It turns out that 'Fake News Vaccine' can be inoculated only by playing the game
In recent years, fake news that makes people mislead by sending information different from facts and sometimes affects politics, the economy, etc. has become a major problem, and it has been inadvertently caught in fake news or has helped to spread Some people should have experience. Research results have been announced that you can inoculate the 'vaccine' against such fake news by playing a game.
Fake news game conferers psychological resistance against online misinformation | Palgrave Communications
Fake news 'vaccine' works: 'pre-bunk' game reduces susceptibility to disinformation | University of Cambridge
In 2018, researchers at Cambridge University released the ' Bad News ' game, a concept game that aims to be the top of the industry by spreading fake news. By playing a game that spreads Face News, paradoxically it is supposed to learn about the spread of fake news, and developers play Bad News to act as a 'fake news vaccine'. I was expecting.
Researchers develop online games that aim to become the industry leader by spreading fake news-GIGAZINE
During the game, players spread fake news and conspiracy through social networks etc., attract followers and induce fear and anger. Sander van der Linden, a researcher at Cambridge University, counters fake news by letting people touch fake news spreading techniques and understanding how false news is created and people are fooled I wanted to investigate if I could do it.
In the background of this research, there is an idea that psychologists call 'inoculation theory', and it is difficult to be fooled by face news by touching a weak version of fake news as with biological vaccines. It was done.
In fact, the research team asked 15,000 participants to play Bad News for about 15 minutes, and investigate how the various news headlines and credibility to tweet change before and after gameplay. is. The headlines and tweets of the news were mixed with the correct news and the news of the lie, and the participants ranked their credibility in a mix of truth and lie randomly.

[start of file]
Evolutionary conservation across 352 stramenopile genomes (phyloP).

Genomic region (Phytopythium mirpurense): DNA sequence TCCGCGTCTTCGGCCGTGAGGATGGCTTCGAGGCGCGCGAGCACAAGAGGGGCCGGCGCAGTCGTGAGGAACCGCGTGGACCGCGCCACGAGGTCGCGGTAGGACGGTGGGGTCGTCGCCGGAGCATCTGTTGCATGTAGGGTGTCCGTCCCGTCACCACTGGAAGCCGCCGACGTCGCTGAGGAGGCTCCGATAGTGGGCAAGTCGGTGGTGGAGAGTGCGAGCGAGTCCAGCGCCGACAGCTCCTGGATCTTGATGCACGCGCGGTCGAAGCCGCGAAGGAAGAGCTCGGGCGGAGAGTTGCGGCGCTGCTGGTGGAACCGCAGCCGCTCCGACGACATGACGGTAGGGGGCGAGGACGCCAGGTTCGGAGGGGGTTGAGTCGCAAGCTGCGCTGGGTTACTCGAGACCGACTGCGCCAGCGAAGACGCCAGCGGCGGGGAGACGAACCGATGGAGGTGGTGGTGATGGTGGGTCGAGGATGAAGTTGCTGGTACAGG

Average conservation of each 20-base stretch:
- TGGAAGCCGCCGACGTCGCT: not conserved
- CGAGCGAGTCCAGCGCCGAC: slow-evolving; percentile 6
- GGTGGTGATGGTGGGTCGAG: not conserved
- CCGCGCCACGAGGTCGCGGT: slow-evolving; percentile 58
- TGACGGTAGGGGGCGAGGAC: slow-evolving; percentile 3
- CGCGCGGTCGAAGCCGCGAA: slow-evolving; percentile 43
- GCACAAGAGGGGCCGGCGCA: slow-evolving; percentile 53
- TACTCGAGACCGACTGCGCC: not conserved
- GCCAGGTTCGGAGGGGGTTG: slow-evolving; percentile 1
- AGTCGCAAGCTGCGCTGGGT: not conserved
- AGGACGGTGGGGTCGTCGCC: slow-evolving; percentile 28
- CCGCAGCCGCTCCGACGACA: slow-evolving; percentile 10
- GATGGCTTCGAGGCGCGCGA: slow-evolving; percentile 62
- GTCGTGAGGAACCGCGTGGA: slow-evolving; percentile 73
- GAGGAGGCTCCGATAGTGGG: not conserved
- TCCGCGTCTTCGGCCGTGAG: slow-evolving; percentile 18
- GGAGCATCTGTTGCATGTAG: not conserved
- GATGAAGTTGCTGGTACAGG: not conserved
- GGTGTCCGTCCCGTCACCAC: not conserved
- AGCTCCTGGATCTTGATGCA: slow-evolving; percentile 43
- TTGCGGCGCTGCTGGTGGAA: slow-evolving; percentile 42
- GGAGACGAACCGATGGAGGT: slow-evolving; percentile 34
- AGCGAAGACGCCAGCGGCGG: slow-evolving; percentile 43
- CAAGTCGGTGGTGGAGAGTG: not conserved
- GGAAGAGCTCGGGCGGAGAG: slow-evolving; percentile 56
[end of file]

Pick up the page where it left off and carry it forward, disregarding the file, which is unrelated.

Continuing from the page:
As a result, it has been found that the reliability of fake news is reduced by 21% after playing as compared to before playing even with a game play of only about 15 minutes. On the other hand, the credibility of the true news did not decrease, and it turned out that playing Bad News acts as a vaccine against fake news.
In addition, the resistance to fake news played by Bad News has been strengthened in the pre-play evaluation for people who were easily deceived by fake news. 'We have found that 15 minutes of gameplay has some effect, but by having people around the world play, we build social resistance to fake news,' says van der Linden. 'I can do it.'
'We're changing the way we deal with fake news. We want to create a vaccine for the entire fake news, rather than targeting fake news on a particular topic,' said co-author Jon Roozenbeek. Said.
The participants in this study were biased towards young liberal men, but analysis taking into account age, gender, education, and political claims also said that Bad News has increased resistance to fake news. about.
The research team has already collaborated with the UK Ministry of Foreign Affairs to develop German, Serbian, Polish and Greek versions of Bad News, as well as Bad News for children. Roozenbeek earlier established a way to develop media literacy and commented that he was interested in how long the effects on fake news would last.
by bruce mars